Everyone has a gift
It’s also not uncommon to see Zoro speaking, teaching, and drumming in the praise band, featuring Christian musician Lincoln Brewster. The work is nothing new for Zoro, who has been ministering independently for 30 years, speaking at churches, conferences, seminars, and even prisons.
“I would be on tour with Frankie Valli and the Four Seasons and then, on an off night I’d be speaking at a church,” Zoro said. “Ministry has always co–existed with my music.”
Zoro over the years has led countless people to Christ and given away Christian books, including one of his own: Soar!: 9 Proven Keys for Unlocking Your Limitless Potential. His speaking follows a similar theme and is one of Zoro’s passions.
“How do you take the gifts God gave you and develop them and use them for God? It’s really about discovering your gifts and developing your gifts, so you deploy your gifts for God,” he said. “It’s why we’re here.”
Zoro said he usually shows slides from his past and tells his story when he speaks.
“That’s always going to come out of me,” he said. “The burning message in my heart is to equip people to reach their potential. There are many people who want to reach their potential and calling, but they just don’t know how. Every preacher or speaker kind of has a burning message that lives within them. That’s mine.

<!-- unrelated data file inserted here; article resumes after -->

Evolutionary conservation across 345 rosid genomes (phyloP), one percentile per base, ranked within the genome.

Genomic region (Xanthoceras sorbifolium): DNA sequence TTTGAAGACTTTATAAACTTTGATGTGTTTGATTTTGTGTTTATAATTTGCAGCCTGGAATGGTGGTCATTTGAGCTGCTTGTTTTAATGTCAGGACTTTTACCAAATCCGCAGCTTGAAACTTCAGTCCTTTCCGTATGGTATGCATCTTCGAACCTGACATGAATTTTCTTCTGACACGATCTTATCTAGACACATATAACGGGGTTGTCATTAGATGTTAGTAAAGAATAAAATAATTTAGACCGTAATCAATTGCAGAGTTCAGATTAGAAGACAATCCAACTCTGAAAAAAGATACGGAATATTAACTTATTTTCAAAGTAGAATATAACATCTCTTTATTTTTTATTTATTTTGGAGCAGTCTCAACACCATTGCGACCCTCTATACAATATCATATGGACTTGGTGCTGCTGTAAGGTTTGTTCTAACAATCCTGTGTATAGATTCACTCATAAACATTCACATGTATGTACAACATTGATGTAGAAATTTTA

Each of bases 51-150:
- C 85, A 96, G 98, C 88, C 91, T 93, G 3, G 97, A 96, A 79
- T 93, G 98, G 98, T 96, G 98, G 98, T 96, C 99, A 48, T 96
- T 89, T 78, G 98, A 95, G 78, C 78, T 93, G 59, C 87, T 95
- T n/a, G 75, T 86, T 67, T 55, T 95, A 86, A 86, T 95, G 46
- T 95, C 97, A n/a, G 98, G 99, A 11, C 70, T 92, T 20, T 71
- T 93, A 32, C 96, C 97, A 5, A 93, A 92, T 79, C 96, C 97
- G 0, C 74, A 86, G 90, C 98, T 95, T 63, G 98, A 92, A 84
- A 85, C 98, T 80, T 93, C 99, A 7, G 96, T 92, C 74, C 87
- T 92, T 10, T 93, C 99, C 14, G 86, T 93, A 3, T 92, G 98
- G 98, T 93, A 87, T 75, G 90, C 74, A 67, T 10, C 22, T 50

“I always talk about purpose, about identity, and using your gifts to make a difference. I’ve always been very practical and pragmatic, so I know how to do it, because the Lord has shown me these things throughout my life. I share the hardship of my life and how to have vision and tenacity and perseverance and to push through to develop what God has given you. It’s always been in my heart to help people find Jesus, and through my story, to find hope that you never count yourself out. God always has a plan, even through the darkest stages. My life is literally an impossibility.”
Coming full circle
In fact, Zoro said he has been reminded of his past and God’s provision many times in his life.
During one speaking engagement several years ago in Oregon, Zoro told the story of a pastor who had bought him shoes when he was a boy and sent him to Camp Canby Grove. When Zoro had finished speaking, the engagement organizers told him the camp was two minutes away and asked if he wanted to go. When they arrived, he saw that the rustic camp looked much like it did back in the day.